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Resource Library / What is the Cutting Edge for Microfinance in Remote, Hard to Reach Areas?

Author(s):
Anne Hastings
Steven Werlin


Anne Hastings, CEO, Fonkoze Financial Services, Haiti


 


Steven Werlin, Regional Director, Fonkoze, Haiti


 



Introduction


 


Maximizing access to financial services in remote rural areas requires us to face a range of challenges that demand, in turn, a range of solutions. The problem is no more uniform than the regions that the services need to get to or the nature of the services required.


 


Access is not an end in itself but merely an important means towards progress for rural families and the communities they inhabit. That means that there are two sides to the question of access. On one hand, we must ask: what are the most effective ways to deliver financial services to especially hard-to-reach areas. Getting standard financial services to some areas presents significant challenges. On the other, there are distinct products and services that can help families living in remote rural areas in important ways. In other words, there is both a question of delivery of services and a separate question of the design of those services. In this paper, we have chosen to focus almost exclusively on the delivery of services.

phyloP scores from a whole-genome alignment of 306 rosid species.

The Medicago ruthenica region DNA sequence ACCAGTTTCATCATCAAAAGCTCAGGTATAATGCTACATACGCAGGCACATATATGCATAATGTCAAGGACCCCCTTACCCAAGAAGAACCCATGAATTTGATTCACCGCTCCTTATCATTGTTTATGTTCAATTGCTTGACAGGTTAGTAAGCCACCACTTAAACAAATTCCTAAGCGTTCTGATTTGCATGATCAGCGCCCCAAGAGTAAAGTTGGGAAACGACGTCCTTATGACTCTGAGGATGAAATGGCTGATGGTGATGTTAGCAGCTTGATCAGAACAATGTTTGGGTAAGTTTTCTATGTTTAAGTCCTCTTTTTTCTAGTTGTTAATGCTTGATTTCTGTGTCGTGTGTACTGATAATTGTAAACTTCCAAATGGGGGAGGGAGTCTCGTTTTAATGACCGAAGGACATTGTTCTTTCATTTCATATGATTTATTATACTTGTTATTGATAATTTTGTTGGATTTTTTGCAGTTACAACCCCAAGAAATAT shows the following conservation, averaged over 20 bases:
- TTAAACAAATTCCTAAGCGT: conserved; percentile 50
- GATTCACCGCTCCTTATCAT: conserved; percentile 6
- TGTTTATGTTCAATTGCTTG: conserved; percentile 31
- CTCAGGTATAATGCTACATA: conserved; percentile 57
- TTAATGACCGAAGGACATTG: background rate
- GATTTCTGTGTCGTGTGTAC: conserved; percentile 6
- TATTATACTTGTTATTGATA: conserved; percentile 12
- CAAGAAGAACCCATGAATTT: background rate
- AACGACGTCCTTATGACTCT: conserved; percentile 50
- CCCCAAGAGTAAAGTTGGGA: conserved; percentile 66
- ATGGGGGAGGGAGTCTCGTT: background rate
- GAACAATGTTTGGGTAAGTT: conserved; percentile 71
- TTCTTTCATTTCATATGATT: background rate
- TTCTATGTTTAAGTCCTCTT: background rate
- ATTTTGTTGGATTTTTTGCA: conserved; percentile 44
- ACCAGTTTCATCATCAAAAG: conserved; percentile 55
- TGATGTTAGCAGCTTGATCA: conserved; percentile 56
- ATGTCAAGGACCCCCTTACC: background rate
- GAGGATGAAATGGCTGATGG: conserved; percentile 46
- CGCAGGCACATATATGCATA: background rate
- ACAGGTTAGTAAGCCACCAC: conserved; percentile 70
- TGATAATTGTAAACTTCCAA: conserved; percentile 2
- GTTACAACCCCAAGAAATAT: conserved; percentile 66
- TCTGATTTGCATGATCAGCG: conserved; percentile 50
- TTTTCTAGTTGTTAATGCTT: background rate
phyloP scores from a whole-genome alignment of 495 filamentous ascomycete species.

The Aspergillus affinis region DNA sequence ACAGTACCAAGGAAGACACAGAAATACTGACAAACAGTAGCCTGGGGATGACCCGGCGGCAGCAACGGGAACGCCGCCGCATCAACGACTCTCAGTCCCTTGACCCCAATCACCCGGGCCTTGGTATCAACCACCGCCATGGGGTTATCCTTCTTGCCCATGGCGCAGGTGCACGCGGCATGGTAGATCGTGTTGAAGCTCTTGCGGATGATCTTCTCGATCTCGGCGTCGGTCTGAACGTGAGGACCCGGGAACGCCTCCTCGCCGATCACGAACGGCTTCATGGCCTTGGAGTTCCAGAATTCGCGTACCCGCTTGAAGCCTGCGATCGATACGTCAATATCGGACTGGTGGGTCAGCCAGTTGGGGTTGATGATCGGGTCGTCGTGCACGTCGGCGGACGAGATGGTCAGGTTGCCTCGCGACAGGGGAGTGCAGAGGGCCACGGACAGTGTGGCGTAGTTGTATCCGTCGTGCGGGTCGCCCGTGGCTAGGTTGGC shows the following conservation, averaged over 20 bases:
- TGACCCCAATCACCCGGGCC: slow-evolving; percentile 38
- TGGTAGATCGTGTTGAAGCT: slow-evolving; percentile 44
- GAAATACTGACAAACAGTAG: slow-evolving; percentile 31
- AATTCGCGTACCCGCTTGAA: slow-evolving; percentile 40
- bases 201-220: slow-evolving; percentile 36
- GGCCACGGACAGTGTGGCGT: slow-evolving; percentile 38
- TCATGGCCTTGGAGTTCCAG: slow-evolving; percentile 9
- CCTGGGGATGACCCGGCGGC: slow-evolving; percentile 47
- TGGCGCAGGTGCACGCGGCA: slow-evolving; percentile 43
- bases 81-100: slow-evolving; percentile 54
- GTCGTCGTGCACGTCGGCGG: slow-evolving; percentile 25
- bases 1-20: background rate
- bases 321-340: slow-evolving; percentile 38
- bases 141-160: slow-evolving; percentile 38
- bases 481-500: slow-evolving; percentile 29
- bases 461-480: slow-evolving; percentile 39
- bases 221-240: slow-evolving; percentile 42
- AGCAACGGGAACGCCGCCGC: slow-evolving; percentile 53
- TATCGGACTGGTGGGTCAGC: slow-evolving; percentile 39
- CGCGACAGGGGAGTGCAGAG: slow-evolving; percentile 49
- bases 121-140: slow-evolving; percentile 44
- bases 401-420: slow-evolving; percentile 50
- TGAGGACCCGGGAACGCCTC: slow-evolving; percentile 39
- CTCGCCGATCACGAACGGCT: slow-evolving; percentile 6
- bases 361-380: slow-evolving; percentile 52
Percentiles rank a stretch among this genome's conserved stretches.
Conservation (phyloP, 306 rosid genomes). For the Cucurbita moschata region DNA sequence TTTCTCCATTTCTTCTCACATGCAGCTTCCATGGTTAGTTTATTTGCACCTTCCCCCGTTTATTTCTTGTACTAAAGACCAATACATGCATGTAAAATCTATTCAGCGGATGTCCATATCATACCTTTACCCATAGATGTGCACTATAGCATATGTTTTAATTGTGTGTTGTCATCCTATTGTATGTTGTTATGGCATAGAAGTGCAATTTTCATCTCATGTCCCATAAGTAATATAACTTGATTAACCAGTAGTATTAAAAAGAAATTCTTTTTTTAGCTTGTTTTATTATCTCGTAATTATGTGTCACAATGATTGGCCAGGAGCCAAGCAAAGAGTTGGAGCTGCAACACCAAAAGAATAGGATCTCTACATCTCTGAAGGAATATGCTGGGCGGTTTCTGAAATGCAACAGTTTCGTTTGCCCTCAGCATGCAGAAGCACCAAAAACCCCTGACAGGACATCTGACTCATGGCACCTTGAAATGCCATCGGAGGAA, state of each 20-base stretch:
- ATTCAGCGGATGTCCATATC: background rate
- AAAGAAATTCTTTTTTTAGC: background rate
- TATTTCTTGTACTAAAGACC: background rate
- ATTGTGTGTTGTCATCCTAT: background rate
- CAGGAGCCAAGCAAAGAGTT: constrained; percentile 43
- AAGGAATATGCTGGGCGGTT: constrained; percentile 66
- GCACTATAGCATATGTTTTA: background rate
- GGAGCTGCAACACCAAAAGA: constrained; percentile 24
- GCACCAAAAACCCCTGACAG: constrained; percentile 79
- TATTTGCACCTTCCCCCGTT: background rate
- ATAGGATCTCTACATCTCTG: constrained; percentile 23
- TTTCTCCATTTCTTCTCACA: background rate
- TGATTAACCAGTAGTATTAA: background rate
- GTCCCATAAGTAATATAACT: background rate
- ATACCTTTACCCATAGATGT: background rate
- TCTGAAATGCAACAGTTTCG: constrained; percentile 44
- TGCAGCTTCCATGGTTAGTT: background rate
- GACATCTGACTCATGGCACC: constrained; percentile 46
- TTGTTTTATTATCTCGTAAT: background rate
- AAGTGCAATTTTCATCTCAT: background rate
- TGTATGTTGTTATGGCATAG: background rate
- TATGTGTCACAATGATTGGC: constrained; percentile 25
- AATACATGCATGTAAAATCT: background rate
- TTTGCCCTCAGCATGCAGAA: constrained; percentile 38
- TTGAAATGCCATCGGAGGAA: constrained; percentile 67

Even if we limit our analysis to the question of delivery, the answers we present must vary for the various standard financial services we consider. If the issue is access to credit, we believe that one cutting edge approach to delivery continues to be a well-tried model: opening branches in underserved areas that spread their reach through traditional solidarity-group credit centers. The key to this approach remains ensuring attention to what we call the three pillars of standard solidarity-group microcredit: center attendance, 100% repayment, and proper investment of loans. We will discuss our own experience re-establishing these pillars at one rural branch as well as our new effort to shift center leadership from MFI staff to local credit center members.


 


We also believe, however, that increasing access to savings and remittances requires solutions other than brinks and mortar. We will say, briefly, why we believe this to be true and then point to several complementary strategies that promise to take these services farther than new branches could. We will discuss the following strategies:


 


 adding mobility to branches,


 branchless banking through agents,


 developing partnerships with other agencies, and


 mobile banking.



 



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